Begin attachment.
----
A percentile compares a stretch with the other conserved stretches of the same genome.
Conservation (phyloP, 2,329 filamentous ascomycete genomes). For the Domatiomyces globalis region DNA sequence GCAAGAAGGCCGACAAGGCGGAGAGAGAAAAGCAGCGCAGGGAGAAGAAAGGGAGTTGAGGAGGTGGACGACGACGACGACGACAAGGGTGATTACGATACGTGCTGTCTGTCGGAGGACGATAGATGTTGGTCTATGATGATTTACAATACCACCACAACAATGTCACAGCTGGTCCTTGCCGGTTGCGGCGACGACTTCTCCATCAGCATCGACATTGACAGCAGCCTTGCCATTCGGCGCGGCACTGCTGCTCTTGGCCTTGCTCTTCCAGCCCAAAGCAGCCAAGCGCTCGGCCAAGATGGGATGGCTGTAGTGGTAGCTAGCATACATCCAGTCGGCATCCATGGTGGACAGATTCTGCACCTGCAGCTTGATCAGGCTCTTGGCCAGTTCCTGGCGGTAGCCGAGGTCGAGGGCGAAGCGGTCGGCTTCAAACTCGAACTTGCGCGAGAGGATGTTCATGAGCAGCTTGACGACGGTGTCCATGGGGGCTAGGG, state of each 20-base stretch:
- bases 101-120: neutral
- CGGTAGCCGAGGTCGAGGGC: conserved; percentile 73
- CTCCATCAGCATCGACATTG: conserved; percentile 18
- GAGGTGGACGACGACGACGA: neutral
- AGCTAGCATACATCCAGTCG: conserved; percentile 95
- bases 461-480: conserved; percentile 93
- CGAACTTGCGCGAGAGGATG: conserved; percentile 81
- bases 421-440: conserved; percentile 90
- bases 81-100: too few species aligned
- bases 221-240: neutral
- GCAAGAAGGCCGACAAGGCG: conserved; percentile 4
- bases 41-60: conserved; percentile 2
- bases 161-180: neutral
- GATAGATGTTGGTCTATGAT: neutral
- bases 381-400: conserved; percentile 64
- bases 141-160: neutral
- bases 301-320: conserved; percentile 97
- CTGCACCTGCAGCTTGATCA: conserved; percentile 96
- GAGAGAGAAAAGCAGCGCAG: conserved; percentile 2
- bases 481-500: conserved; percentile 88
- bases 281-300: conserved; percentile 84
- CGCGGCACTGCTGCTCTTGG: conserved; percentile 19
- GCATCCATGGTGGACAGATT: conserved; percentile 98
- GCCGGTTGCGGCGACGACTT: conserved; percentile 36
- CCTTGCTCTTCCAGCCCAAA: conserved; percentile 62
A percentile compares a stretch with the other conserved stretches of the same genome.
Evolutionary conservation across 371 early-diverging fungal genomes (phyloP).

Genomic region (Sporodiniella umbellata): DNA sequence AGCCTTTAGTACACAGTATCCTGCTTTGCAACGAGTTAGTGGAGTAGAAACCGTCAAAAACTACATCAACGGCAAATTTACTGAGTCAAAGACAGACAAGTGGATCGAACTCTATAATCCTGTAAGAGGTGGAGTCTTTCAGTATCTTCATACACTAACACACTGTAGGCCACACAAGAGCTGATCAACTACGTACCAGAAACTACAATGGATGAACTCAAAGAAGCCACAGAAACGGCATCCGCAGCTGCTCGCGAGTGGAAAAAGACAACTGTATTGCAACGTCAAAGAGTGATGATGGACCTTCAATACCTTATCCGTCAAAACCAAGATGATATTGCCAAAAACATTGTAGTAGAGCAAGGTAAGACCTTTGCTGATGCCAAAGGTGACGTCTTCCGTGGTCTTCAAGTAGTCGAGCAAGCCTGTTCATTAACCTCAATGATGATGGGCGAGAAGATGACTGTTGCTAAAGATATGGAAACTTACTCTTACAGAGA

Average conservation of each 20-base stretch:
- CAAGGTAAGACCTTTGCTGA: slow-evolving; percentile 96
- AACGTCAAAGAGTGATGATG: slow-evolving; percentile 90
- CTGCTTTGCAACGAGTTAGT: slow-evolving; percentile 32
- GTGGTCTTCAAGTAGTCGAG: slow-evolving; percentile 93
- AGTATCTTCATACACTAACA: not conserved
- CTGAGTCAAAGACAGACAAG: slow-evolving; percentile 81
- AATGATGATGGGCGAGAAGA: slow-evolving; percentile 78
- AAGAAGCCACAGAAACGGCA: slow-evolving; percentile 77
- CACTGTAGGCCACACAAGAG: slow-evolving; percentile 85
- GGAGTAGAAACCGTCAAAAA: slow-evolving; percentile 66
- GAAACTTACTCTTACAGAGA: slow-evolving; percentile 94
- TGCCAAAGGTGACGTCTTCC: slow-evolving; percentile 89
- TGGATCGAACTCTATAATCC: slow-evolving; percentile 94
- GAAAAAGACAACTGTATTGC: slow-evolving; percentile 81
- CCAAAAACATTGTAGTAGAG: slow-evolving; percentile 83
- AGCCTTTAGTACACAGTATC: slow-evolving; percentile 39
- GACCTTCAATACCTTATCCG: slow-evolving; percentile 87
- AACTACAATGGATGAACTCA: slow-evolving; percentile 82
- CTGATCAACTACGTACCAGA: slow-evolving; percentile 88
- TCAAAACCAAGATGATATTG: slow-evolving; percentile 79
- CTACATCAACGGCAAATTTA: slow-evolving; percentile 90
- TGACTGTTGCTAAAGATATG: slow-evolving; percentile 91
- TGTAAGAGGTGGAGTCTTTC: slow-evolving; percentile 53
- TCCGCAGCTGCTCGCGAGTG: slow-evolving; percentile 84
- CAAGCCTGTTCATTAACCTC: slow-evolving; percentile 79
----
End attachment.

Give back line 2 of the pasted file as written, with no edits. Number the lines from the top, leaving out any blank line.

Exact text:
Conservation (phyloP, 2,329 filamentous ascomycete genomes). For the Domatiomyces globalis region DNA sequence GCAAGAAGGCCGACAAGGCGGAGAGAGAAAAGCAGCGCAGGGAGAAGAAAGGGAGTTGAGGAGGTGGACGACGACGACGACGACAAGGGTGATTACGATACGTGCTGTCTGTCGGAGGACGATAGATGTTGGTCTATGATGATTTACAATACCACCACAACAATGTCACAGCTGGTCCTTGCCGGTTGCGGCGACGACTTCTCCATCAGCATCGACATTGACAGCAGCCTTGCCATTCGGCGCGGCACTGCTGCTCTTGGCCTTGCTCTTCCAGCCCAAAGCAGCCAAGCGCTCGGCCAAGATGGGATGGCTGTAGTGGTAGCTAGCATACATCCAGTCGGCATCCATGGTGGACAGATTCTGCACCTGCAGCTTGATCAGGCTCTTGGCCAGTTCCTGGCGGTAGCCGAGGTCGAGGGCGAAGCGGTCGGCTTCAAACTCGAACTTGCGCGAGAGGATGTTCATGAGCAGCTTGACGACGGTGTCCATGGGGGCTAGGG, state of each 20-base stretch: